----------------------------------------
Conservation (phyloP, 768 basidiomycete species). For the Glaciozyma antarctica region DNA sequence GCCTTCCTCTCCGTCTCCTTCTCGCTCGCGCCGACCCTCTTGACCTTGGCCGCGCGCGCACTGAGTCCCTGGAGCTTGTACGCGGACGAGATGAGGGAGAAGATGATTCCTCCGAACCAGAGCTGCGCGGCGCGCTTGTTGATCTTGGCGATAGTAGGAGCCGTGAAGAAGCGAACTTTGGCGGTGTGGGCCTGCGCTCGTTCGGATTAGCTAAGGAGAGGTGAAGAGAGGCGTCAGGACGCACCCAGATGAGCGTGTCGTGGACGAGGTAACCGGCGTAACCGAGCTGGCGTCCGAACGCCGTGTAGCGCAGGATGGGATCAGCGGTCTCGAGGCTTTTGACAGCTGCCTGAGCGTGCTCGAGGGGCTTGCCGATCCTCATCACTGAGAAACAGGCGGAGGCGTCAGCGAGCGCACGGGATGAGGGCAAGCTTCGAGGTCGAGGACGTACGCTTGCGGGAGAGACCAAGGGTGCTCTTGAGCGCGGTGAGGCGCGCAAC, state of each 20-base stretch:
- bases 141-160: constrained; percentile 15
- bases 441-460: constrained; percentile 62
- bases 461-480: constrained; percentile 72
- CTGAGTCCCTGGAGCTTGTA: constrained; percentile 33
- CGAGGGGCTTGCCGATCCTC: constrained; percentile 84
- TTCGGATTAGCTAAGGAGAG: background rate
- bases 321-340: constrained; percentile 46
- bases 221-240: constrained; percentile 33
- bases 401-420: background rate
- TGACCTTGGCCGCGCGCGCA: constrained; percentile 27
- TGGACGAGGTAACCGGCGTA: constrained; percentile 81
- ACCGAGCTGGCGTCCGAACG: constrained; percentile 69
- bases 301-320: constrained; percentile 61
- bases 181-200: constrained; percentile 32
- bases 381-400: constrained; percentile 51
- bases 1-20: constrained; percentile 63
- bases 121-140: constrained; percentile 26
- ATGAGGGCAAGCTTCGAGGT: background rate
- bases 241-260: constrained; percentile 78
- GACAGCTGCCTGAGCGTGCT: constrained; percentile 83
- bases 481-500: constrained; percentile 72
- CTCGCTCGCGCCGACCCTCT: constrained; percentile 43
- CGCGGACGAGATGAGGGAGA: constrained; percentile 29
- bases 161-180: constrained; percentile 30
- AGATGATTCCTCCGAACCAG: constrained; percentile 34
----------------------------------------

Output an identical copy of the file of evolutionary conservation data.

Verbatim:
Conservation (phyloP, 768 basidiomycete species). For the Glaciozyma antarctica region DNA sequence GCCTTCCTCTCCGTCTCCTTCTCGCTCGCGCCGACCCTCTTGACCTTGGCCGCGCGCGCACTGAGTCCCTGGAGCTTGTACGCGGACGAGATGAGGGAGAAGATGATTCCTCCGAACCAGAGCTGCGCGGCGCGCTTGTTGATCTTGGCGATAGTAGGAGCCGTGAAGAAGCGAACTTTGGCGGTGTGGGCCTGCGCTCGTTCGGATTAGCTAAGGAGAGGTGAAGAGAGGCGTCAGGACGCACCCAGATGAGCGTGTCGTGGACGAGGTAACCGGCGTAACCGAGCTGGCGTCCGAACGCCGTGTAGCGCAGGATGGGATCAGCGGTCTCGAGGCTTTTGACAGCTGCCTGAGCGTGCTCGAGGGGCTTGCCGATCCTCATCACTGAGAAACAGGCGGAGGCGTCAGCGAGCGCACGGGATGAGGGCAAGCTTCGAGGTCGAGGACGTACGCTTGCGGGAGAGACCAAGGGTGCTCTTGAGCGCGGTGAGGCGCGCAAC, state of each 20-base stretch:
- bases 141-160: constrained; percentile 15
- bases 441-460: constrained; percentile 62
- bases 461-480: constrained; percentile 72
- CTGAGTCCCTGGAGCTTGTA: constrained; percentile 33
- CGAGGGGCTTGCCGATCCTC: constrained; percentile 84
- TTCGGATTAGCTAAGGAGAG: background rate
- bases 321-340: constrained; percentile 46
- bases 221-240: constrained; percentile 33
- bases 401-420: background rate
- TGACCTTGGCCGCGCGCGCA: constrained; percentile 27
- TGGACGAGGTAACCGGCGTA: constrained; percentile 81
- ACCGAGCTGGCGTCCGAACG: constrained; percentile 69
- bases 301-320: constrained; percentile 61
- bases 181-200: constrained; percentile 32
- bases 381-400: constrained; percentile 51
- bases 1-20: constrained; percentile 63
- bases 121-140: constrained; percentile 26
- ATGAGGGCAAGCTTCGAGGT: background rate
- bases 241-260: constrained; percentile 78
- GACAGCTGCCTGAGCGTGCT: constrained; percentile 83
- bases 481-500: constrained; percentile 72
- CTCGCTCGCGCCGACCCTCT: constrained; percentile 43
- CGCGGACGAGATGAGGGAGA: constrained; percentile 29
- bases 161-180: constrained; percentile 30
- AGATGATTCCTCCGAACCAG: constrained; percentile 34